Clamboil Recipe - Pamela Salzman Skip to content

Clamboil Recipe

Photos by Aliza Sokolow

The favorite meal during my summer week on Long Island is always, hands-down, the clam boil.  What’s not to love?  It’s super fun, delicious, and just screams summer.  In past years my son and my nephew have actually collected mussels at the beach to contribute towards the clam boil.  They require a lot of cleaning, so that doesn’t happen every year.

A clam boil makes a great impression with multiple types of shellfish, corn and potatoes all cooked in a savory broth.  I add turkey kielbasa because one of my sisters absolutely loves it and it does enrich the flavor of the broth quite nicely.  Lobster is also a wonderful addition, but it’s a little pricey for a crowd.

Really, the hardest part about a clam boil is cleaning all the shellfish.  I spend the time to scrub the shells with a brush.  Once they’re clean, you just layer everything in a large pot and it all cooks pretty quickly.  You need to time this well because shellfish isn’t great overcooked or reheated.

If you find good quality wild seafood and serve this with a nice green salad (I often serve it with a tomato and cucumber salad), I think this makes a light and healthy meal.  Of course, if you’ve been hanging out here for a while, you know my father needs (is addicted to) bread with every meal, especially one with a sauce or something that bread can sop up.  If you’re trying to keep things healthy, forget the bread!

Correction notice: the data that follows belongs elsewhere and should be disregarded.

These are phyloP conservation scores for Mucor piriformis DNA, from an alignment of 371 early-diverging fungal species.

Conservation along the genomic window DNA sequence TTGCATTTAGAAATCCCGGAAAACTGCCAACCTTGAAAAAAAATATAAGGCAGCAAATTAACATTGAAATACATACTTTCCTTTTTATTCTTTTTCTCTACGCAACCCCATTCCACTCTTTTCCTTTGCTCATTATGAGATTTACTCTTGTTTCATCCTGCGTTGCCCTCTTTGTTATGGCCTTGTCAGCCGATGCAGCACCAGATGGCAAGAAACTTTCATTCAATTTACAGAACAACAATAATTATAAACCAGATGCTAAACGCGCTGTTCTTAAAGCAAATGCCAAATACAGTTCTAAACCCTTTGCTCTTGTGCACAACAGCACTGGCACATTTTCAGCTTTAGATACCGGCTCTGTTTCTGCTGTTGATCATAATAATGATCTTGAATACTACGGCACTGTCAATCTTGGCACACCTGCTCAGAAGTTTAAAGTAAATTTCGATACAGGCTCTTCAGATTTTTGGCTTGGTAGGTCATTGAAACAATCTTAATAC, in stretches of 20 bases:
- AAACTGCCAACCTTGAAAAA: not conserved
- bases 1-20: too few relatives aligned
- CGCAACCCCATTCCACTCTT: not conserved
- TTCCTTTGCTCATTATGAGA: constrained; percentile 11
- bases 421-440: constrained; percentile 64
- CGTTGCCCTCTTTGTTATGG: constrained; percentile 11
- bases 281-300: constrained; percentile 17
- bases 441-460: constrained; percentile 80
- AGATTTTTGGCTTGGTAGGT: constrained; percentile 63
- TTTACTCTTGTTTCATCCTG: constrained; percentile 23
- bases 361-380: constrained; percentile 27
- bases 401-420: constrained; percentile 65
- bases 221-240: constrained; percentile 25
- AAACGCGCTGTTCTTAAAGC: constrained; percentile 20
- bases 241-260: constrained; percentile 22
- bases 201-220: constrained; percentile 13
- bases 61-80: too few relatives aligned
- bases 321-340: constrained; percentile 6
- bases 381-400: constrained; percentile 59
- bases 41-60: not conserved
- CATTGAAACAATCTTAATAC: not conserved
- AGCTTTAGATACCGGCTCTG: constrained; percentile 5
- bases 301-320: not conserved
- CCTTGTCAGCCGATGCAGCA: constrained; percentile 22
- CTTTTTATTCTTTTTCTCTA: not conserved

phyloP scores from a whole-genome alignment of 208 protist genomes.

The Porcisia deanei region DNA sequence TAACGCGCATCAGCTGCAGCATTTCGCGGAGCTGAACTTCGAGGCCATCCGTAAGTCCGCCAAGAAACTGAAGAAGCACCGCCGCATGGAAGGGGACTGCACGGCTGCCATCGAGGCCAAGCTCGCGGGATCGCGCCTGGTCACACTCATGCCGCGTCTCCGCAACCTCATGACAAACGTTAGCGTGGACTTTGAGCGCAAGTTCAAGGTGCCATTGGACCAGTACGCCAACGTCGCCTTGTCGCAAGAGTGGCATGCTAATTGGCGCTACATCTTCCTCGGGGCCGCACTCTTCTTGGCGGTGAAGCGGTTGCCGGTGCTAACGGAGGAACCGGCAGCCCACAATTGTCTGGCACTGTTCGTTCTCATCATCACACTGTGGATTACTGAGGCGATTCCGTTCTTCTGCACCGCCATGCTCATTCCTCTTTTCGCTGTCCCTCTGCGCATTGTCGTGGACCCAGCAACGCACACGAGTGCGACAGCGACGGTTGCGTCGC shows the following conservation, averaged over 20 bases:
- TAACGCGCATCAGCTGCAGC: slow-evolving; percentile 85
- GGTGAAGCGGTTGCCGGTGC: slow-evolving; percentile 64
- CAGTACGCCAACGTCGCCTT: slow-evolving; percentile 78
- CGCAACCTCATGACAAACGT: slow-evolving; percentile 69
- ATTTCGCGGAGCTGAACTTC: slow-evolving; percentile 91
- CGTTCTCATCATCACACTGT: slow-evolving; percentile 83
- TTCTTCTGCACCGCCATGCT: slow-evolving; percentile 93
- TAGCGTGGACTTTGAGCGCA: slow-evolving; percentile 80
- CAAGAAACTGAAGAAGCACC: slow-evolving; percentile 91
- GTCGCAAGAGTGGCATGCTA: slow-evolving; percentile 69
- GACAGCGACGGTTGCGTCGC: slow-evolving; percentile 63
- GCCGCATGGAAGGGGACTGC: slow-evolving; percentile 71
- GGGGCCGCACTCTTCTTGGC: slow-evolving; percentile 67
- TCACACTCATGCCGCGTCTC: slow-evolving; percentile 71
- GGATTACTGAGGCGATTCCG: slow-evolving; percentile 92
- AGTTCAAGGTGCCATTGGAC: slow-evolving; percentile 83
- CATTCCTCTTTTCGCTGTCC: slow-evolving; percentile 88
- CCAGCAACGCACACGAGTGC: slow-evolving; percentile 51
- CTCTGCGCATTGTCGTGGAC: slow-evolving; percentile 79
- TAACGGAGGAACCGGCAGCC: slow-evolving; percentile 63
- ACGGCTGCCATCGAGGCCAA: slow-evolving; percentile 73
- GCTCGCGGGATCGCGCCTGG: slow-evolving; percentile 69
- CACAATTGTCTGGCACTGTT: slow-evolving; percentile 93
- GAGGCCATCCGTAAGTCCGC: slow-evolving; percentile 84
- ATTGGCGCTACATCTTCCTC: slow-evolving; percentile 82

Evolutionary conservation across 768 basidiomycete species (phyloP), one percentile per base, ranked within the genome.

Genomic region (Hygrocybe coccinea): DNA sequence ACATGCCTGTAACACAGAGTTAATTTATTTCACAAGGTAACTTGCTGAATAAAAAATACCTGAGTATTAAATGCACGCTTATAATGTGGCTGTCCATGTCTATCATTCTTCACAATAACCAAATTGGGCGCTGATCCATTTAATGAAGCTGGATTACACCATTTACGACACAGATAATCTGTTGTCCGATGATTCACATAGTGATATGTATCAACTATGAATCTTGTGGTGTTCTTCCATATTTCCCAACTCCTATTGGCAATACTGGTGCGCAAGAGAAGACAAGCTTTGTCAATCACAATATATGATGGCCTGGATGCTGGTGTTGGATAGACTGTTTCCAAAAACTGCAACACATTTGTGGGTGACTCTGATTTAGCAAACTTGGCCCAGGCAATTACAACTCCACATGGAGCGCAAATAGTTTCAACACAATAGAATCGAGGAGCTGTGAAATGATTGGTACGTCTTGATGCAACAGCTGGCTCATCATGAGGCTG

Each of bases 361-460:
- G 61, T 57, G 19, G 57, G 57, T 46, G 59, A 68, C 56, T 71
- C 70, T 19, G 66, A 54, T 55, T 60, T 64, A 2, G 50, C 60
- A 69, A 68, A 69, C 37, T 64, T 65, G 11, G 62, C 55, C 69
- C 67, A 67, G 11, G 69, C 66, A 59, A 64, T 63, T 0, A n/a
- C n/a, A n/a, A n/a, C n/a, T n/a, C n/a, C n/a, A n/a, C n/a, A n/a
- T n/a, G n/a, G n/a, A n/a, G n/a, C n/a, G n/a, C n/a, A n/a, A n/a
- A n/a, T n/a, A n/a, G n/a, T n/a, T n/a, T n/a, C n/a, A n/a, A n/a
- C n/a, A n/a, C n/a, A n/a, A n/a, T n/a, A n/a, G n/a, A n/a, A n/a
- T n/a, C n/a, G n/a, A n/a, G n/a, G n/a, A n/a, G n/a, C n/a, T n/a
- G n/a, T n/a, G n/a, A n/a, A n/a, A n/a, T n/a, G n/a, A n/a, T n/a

Normally I love giving you options for making recipes to suit your lifestyle, eg gluten-free, vegan, Paleo, etc.  You can certainly omit the corn and potatoes if you don’t eat them, but it’s hard to find a substitute for shellfish in a clam boil. If you can think of a good vegetarian sub, let me know.

I know I went a little crazy with the photos here, but I couldn’t help myself.  They all look so good! Coincidentally, I am making this for dinner tonight (or possibly tomorrow tonight) so watch my Instagram stories for details!

Let me know if you make this or if you have any questions about it.  If you give it a try, please tag me in your photos @pamelasalzman #pamelasalzman so I can see your beautiful creations!

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Serves: 6 (even 8 people if you have several side dishes)
  • 2 Tablespoons unrefined, cold-pressed extra-virgin olive oil
  • 2 Tablespoons unsalted butter (or use all oil)
  • 3 cups chopped yellow onions (2 large onions)
  • 6 garlic cloves, finely chopped
  • 1 bay leaf
  • 2 Tablespoons Old Bay seasoning (or less if you don’t like any heat)
  • 1 pound small new potatoes (a mixture of Adirondack blue, red bliss, Katahdin is pretty – or cut up Yukon Gold potatoes)
  • 1 Tablespoon + 2 teaspoons sea salt or kosher salt
  • 1 teaspoon freshly ground black pepper
  • 2 ears of corn, shucked and cut into thirds
  • ¾ pound nitrate-free kielbasa (you can find turkey kielbasa), sliced diagonally into 1- inch thick slices
  • 2 dozen littleneck clams, scrubbed*
  • 1 pound steamer clams, scrubbed*(or use all littleneck)
  • 2 pounds wild mussels, cleaned and de-bearded*
  • 1 ½ pounds large (16 to 20 count) wild shrimp, in the shell**
  • 1 750-ml bottle dry white wine (Pinot Grigio, Chardonnay or Sauvignon Blanc) or equivalent amount of fish stock
  • 4 lemons, halved
  1. Warm the oil and butter in a heavy-bottomed 16-20 quart stockpot over medium heat. Add the onions and sauté until tender and translucent, about 8 minutes. Add the garlic and sauté until fragrant, about 1 minute. Stir in the bay leaf and the Old Bay Seasoning.
  2. Layer the ingredients on top of the onions in the stockpot in this order: potatoes, salt and pepper, corn, then the kielbasa, littleneck clams, steamer clams, mussels, and shrimp.
  3. Pour wine into the pot.